For £50, the Razer Abyssus Essential is a satisfactory bit of kit for PC players, but seldom pushes the boat in terms of exciting features.
- Minimal yet effective RGB lighting
- Fast and responsive movement
- Ambidextrous support is welcome
- Basic set of features
- Cable feels cheap and flimsy
- Review Price: £49.99
- 7,200 DPI optical sensor
- Ambidextrous Ergonomic Design
- Weight: 78g
- Cable length: 2.1 m
- Basic input Xbox One compatibility
What is the Razer Abyssus Essential?
The first thing you’ll notice about the Razer Abyssus Essential gaming mouse is how normal it looks. Razer is famed for its series of bright, positively extravagant products that will immediately catch the attention of gamers. By comparison, the Abyssus is the shy kid too scared to ask for a dance at the school disco.
Despite its underwhelming appearance, this is still a formidable gaming mouse with an impressive range of features for the price. It won’t blow your socks off, but as an entry-level peripheral it’s definitely worth considering.
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Razer Abyssus Essential – Design, build and features
The Abyssus Essential is a tame peripheral, coated with a simplistic black colour with two distinctive uses of RGB lighting. The first is Razer’s distinctive logo at the bottom-centre, shifting between a variety of different hues once plugged in.
You can find the second highlight on the underside of the Abyssus, snaking around the bottom so a myriad of colours can be seen illuminating your desk. This results in some cool effects, enhanced further once I made the effort to customise it with Razer Chroma.
It isn’t anything extraordinary, but it maintains the brand’s identity in a mouse that’s undeniably cheaper than its usual fare. It’s a base aesthetic I can appreciate, and the small portable size makes it an even easier sell. The Abyssus Essential is a tiny little thing, dwarfed by my hand and suited well for both left- and right-handers. This small size makes maneuverability a breeze, resulting in wonderfully accurate feedback, despite a low DPI rating for this price range.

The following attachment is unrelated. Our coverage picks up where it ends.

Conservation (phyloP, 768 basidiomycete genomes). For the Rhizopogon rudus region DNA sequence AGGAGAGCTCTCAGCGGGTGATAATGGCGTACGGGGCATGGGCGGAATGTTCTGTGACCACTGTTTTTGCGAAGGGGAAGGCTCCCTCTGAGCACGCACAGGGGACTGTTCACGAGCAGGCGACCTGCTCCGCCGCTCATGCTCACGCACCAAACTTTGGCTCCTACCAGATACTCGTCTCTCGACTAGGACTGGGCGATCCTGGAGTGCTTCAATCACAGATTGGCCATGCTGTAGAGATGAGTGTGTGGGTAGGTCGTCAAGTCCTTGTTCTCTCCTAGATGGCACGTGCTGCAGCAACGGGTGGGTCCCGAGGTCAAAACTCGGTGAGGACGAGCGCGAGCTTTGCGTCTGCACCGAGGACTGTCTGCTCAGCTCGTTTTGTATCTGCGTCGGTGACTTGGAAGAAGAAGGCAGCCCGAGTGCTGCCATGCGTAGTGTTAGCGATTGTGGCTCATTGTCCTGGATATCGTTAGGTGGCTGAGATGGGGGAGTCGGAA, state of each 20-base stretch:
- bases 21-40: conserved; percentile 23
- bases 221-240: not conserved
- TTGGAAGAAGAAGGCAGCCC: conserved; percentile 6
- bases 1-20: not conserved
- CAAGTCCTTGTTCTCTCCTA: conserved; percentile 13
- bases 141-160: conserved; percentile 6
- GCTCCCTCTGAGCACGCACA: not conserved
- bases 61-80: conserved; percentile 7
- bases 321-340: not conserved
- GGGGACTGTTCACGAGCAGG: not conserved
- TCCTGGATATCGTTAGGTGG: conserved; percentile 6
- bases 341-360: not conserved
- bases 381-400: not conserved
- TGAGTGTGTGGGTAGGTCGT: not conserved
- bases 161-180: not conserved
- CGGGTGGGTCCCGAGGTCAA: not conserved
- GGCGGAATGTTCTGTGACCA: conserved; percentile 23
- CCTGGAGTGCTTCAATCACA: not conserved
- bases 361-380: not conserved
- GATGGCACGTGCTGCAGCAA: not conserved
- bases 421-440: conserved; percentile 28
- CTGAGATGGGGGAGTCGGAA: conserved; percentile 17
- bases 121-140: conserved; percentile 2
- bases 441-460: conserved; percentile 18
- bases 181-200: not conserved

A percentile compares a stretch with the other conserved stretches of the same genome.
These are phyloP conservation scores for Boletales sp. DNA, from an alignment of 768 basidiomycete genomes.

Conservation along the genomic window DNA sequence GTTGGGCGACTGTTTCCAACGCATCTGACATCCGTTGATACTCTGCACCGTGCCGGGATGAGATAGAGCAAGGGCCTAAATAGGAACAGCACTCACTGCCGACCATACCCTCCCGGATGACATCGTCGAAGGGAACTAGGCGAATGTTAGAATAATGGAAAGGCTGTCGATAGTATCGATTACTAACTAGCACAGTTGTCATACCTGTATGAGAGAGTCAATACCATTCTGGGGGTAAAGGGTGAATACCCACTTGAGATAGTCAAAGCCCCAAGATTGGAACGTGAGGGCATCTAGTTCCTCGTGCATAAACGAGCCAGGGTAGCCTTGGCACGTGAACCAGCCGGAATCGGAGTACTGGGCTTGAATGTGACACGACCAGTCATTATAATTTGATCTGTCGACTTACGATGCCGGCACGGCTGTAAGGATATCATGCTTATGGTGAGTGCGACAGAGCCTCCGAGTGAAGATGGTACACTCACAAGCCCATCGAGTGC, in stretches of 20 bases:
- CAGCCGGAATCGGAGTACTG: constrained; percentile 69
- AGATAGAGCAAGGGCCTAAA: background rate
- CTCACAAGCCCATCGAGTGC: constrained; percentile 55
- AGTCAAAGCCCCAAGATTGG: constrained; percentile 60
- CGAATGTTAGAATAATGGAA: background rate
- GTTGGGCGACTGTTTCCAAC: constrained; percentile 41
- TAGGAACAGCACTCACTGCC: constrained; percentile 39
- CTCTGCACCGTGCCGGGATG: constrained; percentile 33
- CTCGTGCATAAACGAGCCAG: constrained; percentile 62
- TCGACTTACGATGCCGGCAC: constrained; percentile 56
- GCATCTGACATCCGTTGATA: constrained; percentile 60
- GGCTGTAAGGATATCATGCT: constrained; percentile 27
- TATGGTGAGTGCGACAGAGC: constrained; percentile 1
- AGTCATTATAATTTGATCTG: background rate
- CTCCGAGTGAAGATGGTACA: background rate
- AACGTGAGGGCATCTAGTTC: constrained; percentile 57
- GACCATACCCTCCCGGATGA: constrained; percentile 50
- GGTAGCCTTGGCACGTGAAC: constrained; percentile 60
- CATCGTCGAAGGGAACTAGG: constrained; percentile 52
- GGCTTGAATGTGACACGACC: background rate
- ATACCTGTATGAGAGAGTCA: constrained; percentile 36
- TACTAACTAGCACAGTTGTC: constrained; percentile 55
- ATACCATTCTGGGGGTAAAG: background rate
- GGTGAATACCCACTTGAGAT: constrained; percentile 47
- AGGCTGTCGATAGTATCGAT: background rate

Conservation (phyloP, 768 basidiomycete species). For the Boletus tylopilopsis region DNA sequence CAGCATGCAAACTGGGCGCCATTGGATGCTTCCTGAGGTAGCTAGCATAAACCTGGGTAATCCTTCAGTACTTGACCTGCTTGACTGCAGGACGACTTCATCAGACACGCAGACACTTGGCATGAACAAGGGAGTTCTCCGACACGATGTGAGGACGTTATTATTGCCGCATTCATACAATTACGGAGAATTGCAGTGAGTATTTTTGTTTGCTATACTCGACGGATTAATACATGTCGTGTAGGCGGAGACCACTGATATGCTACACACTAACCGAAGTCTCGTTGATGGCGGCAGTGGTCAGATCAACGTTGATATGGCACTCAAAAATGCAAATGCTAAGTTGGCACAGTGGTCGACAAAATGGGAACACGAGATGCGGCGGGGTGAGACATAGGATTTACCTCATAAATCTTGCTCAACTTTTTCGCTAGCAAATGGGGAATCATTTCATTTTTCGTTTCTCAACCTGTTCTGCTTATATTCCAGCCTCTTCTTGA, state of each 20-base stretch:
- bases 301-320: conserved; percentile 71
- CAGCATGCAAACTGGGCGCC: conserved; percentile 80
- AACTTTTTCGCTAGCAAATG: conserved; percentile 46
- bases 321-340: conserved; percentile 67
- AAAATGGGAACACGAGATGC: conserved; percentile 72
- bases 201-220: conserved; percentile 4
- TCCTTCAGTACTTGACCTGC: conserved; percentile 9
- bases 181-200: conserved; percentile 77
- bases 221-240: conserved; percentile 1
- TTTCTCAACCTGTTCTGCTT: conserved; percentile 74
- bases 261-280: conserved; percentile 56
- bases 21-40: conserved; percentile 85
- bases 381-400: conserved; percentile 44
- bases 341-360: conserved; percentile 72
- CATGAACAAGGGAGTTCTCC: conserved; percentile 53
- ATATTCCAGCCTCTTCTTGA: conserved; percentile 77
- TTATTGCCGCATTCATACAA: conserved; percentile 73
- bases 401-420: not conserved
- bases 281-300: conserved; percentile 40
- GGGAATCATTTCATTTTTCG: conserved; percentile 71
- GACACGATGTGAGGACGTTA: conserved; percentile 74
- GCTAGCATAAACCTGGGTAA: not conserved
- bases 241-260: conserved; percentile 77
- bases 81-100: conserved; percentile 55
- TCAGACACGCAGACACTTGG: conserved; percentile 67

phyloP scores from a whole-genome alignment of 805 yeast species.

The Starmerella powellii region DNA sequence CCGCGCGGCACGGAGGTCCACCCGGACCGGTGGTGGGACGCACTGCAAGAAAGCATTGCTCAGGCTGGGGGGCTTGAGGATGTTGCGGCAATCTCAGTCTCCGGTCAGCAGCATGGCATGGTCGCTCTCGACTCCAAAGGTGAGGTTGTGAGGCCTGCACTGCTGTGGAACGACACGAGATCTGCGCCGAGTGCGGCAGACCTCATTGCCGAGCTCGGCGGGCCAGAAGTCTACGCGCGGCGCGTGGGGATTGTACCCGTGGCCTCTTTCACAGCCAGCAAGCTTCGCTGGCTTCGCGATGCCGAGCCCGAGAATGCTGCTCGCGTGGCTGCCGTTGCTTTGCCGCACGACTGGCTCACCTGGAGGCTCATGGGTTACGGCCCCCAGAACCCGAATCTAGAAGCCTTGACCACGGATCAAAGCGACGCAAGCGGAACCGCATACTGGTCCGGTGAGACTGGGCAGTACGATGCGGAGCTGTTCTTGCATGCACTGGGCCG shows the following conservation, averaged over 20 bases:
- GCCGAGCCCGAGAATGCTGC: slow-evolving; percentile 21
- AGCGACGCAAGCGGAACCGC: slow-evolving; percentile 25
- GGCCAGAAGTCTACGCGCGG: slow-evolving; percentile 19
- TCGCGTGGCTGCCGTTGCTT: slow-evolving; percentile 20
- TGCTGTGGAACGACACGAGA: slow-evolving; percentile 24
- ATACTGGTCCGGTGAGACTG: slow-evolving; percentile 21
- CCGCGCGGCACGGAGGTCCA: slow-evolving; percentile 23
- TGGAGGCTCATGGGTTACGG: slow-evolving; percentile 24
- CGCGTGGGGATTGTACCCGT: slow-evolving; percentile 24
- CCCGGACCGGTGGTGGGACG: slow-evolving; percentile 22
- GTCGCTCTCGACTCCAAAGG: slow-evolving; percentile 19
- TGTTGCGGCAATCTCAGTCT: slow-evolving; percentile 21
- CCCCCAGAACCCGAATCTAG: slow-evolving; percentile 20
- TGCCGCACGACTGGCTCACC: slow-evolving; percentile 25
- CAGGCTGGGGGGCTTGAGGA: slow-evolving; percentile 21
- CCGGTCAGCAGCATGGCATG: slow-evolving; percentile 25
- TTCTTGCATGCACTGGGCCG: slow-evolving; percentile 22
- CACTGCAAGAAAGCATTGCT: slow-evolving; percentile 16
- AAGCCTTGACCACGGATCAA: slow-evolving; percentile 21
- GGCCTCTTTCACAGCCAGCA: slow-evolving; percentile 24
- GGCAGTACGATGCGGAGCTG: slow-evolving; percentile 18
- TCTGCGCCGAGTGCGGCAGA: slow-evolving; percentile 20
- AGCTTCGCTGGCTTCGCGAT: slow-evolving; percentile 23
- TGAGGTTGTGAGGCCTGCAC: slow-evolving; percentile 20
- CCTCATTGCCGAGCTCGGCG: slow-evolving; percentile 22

I’m not entirely happy with the build quality, since its budget identity shines through in a flimsy wire and USB cable that lack the brilliance of the HP Omen Reactor, which isn’t that much more expensive. You won’t find any additional bells and whistles beyond the most basic of buttons on the Abyssus Essential. It’s rudimentary to a fault, lacking in customisable keys in favour of a back-to-basics design.
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Razer Abyssus Essential – Performance
There really isn’t much to the Razer Abyssus Essential. For once, what you see is what you get. With only three buttons on the body, don’t expect any bespoke customisation of dynamic DPI switching, unless you dive into Razer Synapse for a few minutes.
Face buttons are Omron switches boasting a rating of 10 million clicks, giving them an enduring lifespan despite the a lack of meaningful feedback. It’s perfectly fine, but like everything else, it isn’t anything overly fancy.
In terms of DPI, the Abyssus is a 7200 optical model that proved sufficiently accurate in Apex Legends and Anthem, making the act of taking potshots at enemies from a long distance a breeze. But then again, competitive players will almost certainly want something more responsive.
Razer Abyssus Essential – Software and lighting
While its own display of RGB is comparatively underwhelming compared to Razer’s other products, it still find a comfortable place in the Chroma ecosystem.
By this I mean it’s incredibly easy to to download Razer Synapse and create profiles that link a bunch of different things together. After plugging in the Cynosa Chroma keyboard and Abyssus Essential, they both began to emit a matching glow of changing colours that looks wonderful. You can even sync up the lights to your Philip Hue lights so your bedroom lights can join in on the fun.
The Razer Synapse software also has a feature called Hypershift. This gives every button a secondary command, which can be activated once you hold down your assigned Hypershift button. However, the Razer Abyssus Essential’s lack of inputs means you’re really limited to how much you can play around with this handy feature.
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Why buy the Razer Abyssus Essential?
For £50, the Razer Abyssus Essential is a satisfactory bit of kit for PC players wanting a mouse that does what you expect, but seldom pushes the boat in terms of exciting features.
That isn’t to say it’s bad; this a nifty little gaming mouse with the benefit of being ambidextrous. But if your wallet has room and you want a competitive edge, perhaps aim for something higher.
The Razer Abyssus Essential is one of the company’s cheaper gaming peripherals, yet still packs a hefty punch. A decent option for those who like to keep it simple